All the media attention, support and cash at the time forced the Indian government to pay attention to a region it had ignored in the past.
The army came in to help with the emergency and the Indian government allocated US $2 billion to the reconstruction that followed.
Aid was used well and in the first two years many of the damaged villages were rebuilt. And not just rebuilt to what they were, but completely modernized. New houses were constructed to high standards, with more rooms and lots of light. They also came with running water and a toilet. New facilities like medical centres and communal areas were put in place.
The district capital of Bhuj was levelled in the earthquake. But new plans for the city were drafted in the following years. Now Bhuj has two new ring roads, a new airport, parks and shops. Streets were widened and new water and sewage works installed.
But along with the new infrastructure and plenty of cash, came something more important for the region’s long-term recovery: economic growth. The Indian government created tax-free zones drawing in private investment. An astonishing US $10 billion in private investment has come in with US $7 billion more to come, according to the BBC.
One miraculous turnaround is in the former tiny fishing port of Mundra. Prior to the earthquake, it sat in the middle of a salt marsh. It is now India’s largest private port and rivals Mumbai with its Mundra Port and Special Economic Zone (http://www.portofmundra.com/), incorporated in 2003. The Adani Group, a very large Indian private company with global interests (http://www.adanigroup.com/index.html), owns the port now worth US $7 billion, hiring many people once dependent on aid agencies for income.
The head of the Adani Foundation the charitable wing of the Adani Group, Sushma Oza, told the BBC how the company is spending its profits on further developing the area: “Our own budget for social development in this region is $6m a year, so you can imagine how we are trying to change the lives of people to live in a better way,” she said.
In the western portion of the state, in the administrative district of Kutch which is home to Bhuj, around 300 businesses have been established, including the Welspun towel factory (http://www.welspun.com/content.asp?Link=Y&SubmenuID=24). The biggest towel factory in the world, it was built in just nine months and makes 250,000 towels a day. An ambitious firm, it bought the British company Christy (http://www.christy-towels.com/), maker of the official Wimbledon Lawn Tennis Championship towels.
So why towels in Kutch? Welspun chairman Balkrishan Goenka laid down the incentives to the BBC: “There were no local taxes for the first five years and no excise duties. Nor were there indirect taxes to government – they were exempted for five years.”
“Those were the primary benefits,” he said. “More than that there was huge support from the local government so industry can come faster.”
Since the earthquake, 110,000 jobs have been created in Kutch alone. More importantly for the area’s future, it is has gone from neglected backwater to a significant pillar of the Indian economy.
Another driver of recovery was the growth of the dairy industry. The Bhuj dairy plant collapsed in the earthquake and was then rebuilt by the National Dairy Development Board (http://www.nddb.org/). The plant can now process 50,000 litres of milk a day and is run by the Gujarat Cooperative Milk Marketing Federation (http://www.amul.com/organisation.html), India’s largest food products marketing organization. It has 2.9 million producer members and represents 15,322 village societies.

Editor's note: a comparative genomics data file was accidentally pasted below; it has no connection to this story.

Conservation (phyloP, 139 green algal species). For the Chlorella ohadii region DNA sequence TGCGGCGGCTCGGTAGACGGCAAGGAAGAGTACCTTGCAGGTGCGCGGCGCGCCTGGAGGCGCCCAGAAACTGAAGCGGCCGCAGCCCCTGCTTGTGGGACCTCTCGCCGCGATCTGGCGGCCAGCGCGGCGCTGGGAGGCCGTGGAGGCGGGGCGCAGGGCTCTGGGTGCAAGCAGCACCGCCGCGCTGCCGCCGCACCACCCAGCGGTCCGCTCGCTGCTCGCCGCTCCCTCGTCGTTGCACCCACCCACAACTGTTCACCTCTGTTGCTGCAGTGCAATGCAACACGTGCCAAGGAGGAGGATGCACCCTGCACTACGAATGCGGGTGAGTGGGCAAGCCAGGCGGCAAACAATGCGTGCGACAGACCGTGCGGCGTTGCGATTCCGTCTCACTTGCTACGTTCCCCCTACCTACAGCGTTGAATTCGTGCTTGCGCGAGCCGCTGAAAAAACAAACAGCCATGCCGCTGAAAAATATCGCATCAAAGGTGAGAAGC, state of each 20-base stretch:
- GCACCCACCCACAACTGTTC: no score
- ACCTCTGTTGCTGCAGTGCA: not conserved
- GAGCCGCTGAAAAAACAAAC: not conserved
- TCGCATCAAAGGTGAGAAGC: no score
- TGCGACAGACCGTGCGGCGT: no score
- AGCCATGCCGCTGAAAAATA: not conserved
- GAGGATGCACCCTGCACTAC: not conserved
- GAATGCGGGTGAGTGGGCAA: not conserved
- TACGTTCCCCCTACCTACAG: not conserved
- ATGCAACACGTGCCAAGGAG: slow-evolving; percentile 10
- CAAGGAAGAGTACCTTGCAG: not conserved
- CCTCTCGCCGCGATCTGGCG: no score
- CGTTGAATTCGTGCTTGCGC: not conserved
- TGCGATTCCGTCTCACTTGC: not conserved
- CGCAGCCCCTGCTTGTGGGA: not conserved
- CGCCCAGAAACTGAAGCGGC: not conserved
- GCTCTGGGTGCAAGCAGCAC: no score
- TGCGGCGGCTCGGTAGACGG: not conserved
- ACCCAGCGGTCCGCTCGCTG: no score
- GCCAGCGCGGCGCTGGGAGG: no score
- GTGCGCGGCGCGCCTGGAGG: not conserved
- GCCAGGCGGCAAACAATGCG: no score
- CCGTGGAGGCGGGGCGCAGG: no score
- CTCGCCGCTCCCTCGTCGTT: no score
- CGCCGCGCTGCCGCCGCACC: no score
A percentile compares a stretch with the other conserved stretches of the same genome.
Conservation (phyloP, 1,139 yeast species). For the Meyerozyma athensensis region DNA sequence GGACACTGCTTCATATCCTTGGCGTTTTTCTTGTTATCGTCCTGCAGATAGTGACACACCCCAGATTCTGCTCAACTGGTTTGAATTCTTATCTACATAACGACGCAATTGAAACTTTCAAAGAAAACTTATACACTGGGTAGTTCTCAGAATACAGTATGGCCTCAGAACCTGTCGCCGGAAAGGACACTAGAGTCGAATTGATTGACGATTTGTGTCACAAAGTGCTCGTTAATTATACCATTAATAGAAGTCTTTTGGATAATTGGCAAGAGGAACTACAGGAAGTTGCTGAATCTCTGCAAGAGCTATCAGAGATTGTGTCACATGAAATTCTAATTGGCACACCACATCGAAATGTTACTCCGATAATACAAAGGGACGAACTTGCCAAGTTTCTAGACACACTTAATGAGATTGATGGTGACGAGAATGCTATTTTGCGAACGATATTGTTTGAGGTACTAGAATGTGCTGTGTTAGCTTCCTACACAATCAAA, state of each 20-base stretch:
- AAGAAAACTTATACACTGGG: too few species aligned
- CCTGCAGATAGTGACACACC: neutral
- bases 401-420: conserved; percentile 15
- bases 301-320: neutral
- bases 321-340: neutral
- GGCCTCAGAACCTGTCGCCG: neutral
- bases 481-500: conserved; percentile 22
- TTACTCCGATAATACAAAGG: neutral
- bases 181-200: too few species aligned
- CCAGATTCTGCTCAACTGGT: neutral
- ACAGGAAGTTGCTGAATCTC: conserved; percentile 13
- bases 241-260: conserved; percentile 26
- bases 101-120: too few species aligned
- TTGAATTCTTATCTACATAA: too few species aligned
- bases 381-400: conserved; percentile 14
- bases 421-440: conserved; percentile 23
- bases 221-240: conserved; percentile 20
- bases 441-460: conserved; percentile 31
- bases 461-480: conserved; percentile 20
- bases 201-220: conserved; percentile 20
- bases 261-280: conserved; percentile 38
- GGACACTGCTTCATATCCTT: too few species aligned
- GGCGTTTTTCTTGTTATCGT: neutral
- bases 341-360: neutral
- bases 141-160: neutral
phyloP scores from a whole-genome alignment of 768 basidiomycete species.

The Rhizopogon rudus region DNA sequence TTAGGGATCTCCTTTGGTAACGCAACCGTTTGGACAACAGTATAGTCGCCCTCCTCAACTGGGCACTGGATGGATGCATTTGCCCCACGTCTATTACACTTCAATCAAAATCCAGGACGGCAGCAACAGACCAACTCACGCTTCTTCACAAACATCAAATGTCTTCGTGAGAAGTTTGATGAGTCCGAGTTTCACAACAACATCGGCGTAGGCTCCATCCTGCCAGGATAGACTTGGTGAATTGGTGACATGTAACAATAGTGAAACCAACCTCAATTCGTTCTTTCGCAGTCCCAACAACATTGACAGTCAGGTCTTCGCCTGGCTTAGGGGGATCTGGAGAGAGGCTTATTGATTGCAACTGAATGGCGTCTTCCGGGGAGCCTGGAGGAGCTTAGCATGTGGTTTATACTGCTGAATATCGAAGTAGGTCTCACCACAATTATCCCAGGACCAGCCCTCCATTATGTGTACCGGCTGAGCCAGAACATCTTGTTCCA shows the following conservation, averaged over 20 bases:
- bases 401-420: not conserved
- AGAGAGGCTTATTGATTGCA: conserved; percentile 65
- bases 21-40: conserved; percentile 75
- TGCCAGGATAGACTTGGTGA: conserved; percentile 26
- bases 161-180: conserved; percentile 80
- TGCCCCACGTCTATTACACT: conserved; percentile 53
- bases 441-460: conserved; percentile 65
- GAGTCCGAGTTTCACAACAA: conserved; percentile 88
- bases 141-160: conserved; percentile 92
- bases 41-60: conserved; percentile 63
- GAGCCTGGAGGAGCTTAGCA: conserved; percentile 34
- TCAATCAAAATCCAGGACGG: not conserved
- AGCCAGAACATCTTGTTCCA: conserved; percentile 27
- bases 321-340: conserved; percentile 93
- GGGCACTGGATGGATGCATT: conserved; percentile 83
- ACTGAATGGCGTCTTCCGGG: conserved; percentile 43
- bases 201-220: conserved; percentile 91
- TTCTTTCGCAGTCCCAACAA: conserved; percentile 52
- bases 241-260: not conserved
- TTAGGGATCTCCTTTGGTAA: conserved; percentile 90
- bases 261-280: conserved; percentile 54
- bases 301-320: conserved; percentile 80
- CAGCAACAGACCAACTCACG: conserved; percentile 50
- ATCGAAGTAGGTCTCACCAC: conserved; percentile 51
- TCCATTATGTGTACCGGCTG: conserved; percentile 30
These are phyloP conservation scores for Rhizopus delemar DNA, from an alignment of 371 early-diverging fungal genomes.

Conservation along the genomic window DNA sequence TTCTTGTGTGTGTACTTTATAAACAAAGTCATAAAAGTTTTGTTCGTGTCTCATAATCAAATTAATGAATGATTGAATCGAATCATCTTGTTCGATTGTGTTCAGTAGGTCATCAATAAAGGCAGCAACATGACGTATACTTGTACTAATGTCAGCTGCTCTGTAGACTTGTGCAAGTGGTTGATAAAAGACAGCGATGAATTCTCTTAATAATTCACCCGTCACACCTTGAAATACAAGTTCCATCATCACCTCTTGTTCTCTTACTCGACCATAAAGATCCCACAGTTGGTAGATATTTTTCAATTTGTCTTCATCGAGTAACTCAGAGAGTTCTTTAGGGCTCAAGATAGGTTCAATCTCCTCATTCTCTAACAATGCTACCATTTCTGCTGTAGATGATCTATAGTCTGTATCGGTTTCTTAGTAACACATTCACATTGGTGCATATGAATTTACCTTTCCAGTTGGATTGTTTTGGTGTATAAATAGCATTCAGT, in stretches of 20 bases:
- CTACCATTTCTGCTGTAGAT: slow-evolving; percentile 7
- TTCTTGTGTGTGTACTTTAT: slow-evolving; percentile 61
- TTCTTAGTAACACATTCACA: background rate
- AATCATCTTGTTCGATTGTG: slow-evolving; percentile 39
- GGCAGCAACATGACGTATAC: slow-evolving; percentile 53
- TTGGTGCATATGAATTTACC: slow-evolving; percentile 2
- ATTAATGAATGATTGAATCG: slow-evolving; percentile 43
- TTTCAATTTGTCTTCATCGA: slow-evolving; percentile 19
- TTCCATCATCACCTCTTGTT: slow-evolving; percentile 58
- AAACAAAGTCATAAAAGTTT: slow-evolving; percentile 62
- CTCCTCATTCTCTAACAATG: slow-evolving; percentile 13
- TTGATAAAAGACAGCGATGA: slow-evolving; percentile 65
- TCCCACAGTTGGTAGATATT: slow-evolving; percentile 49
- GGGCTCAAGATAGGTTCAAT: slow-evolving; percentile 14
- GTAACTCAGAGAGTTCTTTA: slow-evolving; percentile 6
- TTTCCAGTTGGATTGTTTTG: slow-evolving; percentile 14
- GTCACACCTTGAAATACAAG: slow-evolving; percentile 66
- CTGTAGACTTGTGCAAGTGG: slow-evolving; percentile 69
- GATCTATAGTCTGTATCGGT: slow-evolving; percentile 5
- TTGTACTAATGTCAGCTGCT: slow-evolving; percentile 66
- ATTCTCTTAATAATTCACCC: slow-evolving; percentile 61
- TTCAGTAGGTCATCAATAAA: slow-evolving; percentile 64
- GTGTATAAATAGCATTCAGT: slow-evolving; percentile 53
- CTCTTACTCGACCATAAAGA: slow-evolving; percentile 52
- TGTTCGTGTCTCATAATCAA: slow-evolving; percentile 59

Not everyone has turned their lives around, however. Aid workers estimate thousands are still living in temporary shelters. They defecate in the open and few have clean water. Just getting two meals a day is a problem.
There are complaints about the landless and tenants not receiving the same help.
“Many are tribal, others are low-caste communities, some are Muslims – but they all have one thing in common: poverty,” Bharat Parmer, program coordinator for ActionAid International in Kutch, told Alertnet.
“A large number of these people were tenants and did not own land and so it has been much harder for them to claim their rights as rehabilitation was very much focused on home and land owners.”
But local authorities say rehabilitation schemes have been comprehensive, covering all those who were hit by the quake.
“I don’t think that there are people who did not get what they were due – there may be a rare case here and there but we have rehabilitated all that were in need,” said Gunvant Vaghela, the second-most senior civil servant in Kutch district.
Development Challenges, South-South Solutions was launched as an e-newsletter in 2006 by UNDP’s South-South Cooperation Unit (now the United Nations Office for South-South Cooperation) based in New York, USA. It led on profiling the rise of the global South as an economic powerhouse and was one of the first regular publications to champion the global South’s innovators, entrepreneurs, and pioneers. It tracked the key trends that are now so profoundly reshaping how development is seen and done. This includes the rapid take-up of mobile phones and information technology in the global South (as profiled in the first issue of magazine Southern Innovator), the move to becoming a majority urban world, a growing global innovator culture, and the plethora of solutions being developed in the global South to tackle its problems and improve living conditions and boost human development. The success of the e-newsletter led to the launch of the magazine Southern Innovator.